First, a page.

The Best Design Patterns in Swift (Apple’s programming language)
Ever since 2014, pattern design for iOS apps is made possible by Swift: a programming language developed by Apple itself. It’s a versatile tool that gives developers many ways to create applications for iOS and other operating systems. Here are its 5 best design patterns.
Not all developers are familiar with Swift since it’s quite a new programming language. It takes time and practice to understand which design pattern is best for which goals. But here’s the thing: choosing relevant design patterns is the essential first step in developing secure and functional apps. The patterns are further helpful in solving software design problems and use the templates later to replace parts in the code. For example, after you’ve programmed the spin action logic in an online casino game, you might want to add some additional code that refreshes the total score tab. But which pattern would you use for this? Unfortunately, there are not a lot of tutorials on patterns on the Internet.
This article is here to help you navigate in the world of iOS app development by bringing you the top 5 design patterns in Swift. But let’s start by looking at what exactly is a design pattern in programming.
What Is a Pattern Design and What Are Its Benefits
Simply put, a pattern in software design is a way to solve a specific problem that might come up when putting together your mobile app’s architecture. But it’s not the same as the open-source libraries that allow you to copy and paste a pattern design into the app. Because here’s the thing: a Swift’s software design pattern is not a chunk of code. It’s more like a concept for the best way to solve a problem. It simply points out how to write the code, but you still need to do all the work of fitting the code to the pattern.
Here are the main benefits of Swift’s design patterns:
- Simplified communication with other developers. There’s no need to explain in detail how you solved a particular problem if you did it with a design pattern. Just name the pattern you used, and others can instantly grasp what solutions solved the problem.
- The solutions are tried and tested. There’s no need to invent everything yourself. The cool thing is that any design pattern is already the ultimate solution to the problem you’re facing. What’s more, the pattern tells you exactly how to utilize it.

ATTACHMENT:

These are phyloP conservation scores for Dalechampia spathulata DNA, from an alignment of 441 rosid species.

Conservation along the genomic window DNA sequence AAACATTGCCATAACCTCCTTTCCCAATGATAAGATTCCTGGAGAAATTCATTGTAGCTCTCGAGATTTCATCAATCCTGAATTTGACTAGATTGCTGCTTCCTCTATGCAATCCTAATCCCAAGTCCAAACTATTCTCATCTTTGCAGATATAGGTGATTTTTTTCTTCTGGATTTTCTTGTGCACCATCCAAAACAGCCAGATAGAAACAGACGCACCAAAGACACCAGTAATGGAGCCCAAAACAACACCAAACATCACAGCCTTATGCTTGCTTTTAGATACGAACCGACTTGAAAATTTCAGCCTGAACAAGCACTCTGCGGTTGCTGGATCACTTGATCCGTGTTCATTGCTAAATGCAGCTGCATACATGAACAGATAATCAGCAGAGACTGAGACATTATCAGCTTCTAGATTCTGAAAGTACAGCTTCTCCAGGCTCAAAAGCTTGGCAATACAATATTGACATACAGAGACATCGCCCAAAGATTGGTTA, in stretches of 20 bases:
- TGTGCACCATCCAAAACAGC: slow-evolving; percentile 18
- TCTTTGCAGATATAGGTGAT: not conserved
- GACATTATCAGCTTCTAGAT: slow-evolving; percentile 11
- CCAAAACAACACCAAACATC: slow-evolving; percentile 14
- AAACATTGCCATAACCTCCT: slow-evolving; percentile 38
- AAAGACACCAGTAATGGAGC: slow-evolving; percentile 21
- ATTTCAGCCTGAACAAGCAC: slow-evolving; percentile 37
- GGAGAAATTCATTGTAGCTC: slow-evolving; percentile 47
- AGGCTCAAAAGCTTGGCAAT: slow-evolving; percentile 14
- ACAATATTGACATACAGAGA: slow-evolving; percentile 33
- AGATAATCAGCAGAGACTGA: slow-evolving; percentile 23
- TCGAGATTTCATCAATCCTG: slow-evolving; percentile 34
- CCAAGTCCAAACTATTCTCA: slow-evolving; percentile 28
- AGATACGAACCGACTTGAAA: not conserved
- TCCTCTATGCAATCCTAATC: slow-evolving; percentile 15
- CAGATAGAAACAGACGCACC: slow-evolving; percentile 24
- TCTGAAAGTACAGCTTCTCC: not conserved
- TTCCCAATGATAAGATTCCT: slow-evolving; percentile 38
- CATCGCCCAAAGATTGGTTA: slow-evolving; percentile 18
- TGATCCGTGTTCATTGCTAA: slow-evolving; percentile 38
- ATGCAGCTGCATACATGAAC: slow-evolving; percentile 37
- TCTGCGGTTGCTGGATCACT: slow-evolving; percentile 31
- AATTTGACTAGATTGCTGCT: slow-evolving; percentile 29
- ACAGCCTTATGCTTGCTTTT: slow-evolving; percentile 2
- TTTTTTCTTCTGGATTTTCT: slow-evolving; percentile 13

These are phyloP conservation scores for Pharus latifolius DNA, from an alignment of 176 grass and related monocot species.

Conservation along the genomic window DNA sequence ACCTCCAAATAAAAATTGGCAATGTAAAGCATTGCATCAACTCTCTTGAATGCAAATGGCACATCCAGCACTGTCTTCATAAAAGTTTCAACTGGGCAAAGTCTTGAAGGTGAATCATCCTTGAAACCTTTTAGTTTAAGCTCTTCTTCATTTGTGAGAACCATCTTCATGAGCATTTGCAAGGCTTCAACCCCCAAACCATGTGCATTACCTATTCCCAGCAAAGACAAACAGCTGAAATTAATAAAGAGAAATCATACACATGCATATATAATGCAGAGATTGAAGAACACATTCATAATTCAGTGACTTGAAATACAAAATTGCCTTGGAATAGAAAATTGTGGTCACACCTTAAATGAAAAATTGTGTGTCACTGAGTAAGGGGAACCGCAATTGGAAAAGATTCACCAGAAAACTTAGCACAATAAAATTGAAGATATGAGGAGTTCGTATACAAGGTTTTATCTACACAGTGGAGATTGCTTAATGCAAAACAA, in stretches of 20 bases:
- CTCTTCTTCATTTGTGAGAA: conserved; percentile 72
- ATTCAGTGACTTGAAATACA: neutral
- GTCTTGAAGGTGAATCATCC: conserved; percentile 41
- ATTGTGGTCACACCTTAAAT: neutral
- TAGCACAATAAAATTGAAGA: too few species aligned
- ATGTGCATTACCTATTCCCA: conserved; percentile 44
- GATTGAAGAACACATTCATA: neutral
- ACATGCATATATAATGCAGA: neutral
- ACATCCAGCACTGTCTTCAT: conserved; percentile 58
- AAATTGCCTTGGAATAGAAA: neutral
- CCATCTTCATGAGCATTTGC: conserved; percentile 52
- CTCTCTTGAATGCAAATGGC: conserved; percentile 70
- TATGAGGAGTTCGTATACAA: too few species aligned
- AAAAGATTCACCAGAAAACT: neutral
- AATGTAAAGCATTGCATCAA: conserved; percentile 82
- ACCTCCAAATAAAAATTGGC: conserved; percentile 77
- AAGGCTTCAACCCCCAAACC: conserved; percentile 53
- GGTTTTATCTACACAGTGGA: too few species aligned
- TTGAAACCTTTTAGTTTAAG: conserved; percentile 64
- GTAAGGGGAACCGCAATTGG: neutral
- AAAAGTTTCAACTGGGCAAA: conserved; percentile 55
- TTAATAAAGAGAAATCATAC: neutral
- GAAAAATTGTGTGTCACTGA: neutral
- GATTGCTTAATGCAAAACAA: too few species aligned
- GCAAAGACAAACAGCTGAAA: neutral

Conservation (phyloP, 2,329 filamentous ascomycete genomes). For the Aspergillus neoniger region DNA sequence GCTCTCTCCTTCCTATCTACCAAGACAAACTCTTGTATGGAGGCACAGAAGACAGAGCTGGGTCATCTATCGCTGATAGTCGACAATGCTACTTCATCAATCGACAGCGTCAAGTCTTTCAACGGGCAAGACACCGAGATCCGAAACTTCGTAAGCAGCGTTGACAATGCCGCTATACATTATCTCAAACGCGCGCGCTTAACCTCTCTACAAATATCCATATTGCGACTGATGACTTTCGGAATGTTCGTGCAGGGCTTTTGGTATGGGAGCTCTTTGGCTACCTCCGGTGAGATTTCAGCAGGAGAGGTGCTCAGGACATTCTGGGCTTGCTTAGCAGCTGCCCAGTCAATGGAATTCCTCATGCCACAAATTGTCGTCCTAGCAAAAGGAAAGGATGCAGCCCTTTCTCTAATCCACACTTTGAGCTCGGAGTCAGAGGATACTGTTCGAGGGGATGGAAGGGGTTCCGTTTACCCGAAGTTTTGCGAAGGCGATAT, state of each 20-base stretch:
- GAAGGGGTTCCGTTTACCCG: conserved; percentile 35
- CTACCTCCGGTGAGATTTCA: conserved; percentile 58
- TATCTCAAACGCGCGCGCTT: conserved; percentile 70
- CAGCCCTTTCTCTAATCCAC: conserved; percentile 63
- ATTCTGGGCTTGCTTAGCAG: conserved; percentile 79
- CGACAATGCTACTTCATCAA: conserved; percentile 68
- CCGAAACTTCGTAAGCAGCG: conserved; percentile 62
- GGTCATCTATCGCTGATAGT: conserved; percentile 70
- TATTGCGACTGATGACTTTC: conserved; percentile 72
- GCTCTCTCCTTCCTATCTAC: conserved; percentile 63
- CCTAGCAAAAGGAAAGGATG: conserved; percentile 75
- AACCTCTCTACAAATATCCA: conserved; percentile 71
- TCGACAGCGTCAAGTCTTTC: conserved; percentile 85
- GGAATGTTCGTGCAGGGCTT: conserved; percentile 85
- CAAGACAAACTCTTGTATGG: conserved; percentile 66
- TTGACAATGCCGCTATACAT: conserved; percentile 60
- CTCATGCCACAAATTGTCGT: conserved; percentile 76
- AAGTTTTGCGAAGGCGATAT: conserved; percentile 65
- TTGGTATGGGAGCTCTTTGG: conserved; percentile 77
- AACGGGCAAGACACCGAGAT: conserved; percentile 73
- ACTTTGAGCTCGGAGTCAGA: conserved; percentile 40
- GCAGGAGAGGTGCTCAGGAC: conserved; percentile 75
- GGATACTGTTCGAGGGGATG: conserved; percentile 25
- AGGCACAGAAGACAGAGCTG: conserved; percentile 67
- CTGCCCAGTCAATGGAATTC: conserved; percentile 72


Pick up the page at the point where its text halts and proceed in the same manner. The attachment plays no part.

- Unified code. Design patterns give you the solutions that are already tested for bugs. This helps you make fewer mistakes.
The Different Types of design patterns
Swift design patterns all fall into three different categories. Let’s take a look at what makes them different.
- Creational design patterns handle creation mechanisms that are related to objects. They aim to represent objects in a way that’s most suitable for a specific situation.
- Structural design patterns are there to make designing easier by looking for the simplest ways to put together objects and classes.
- Behavioral design patterns help you find repeatedly used communication patterns between different parts of the system and implement them.
Each of the categories has a plethora of different patterns under them, but the truth is that you’re not going to use most of these patterns. Let’s take a look at the five patterns in Swift that are used most frequently in developing iOS apps.
1. Template Method
The Template Method falls under behavioral design patterns. It lines out the structure for an algorithm and transfers the duties on selected steps to subclasses. And the cool thing is that this pattern keeps the overall structure intact while breaking the algorithm into a series of steps. Then it uses separate methods to describe the steps and only template method to call the steps one after the other.
The Template Method is most commonly used when many different classes handle similar actions, and changes in one class would require changes in other classes as well. So when you’ve got subclasses that need to lengthen the primary algorithm, and you want to keep its structure, then you can do it with the Template Method. Without it, there’s more than a triple triple chance that you’re going to mess up the overall structure of your code when trying to extend the algorithm.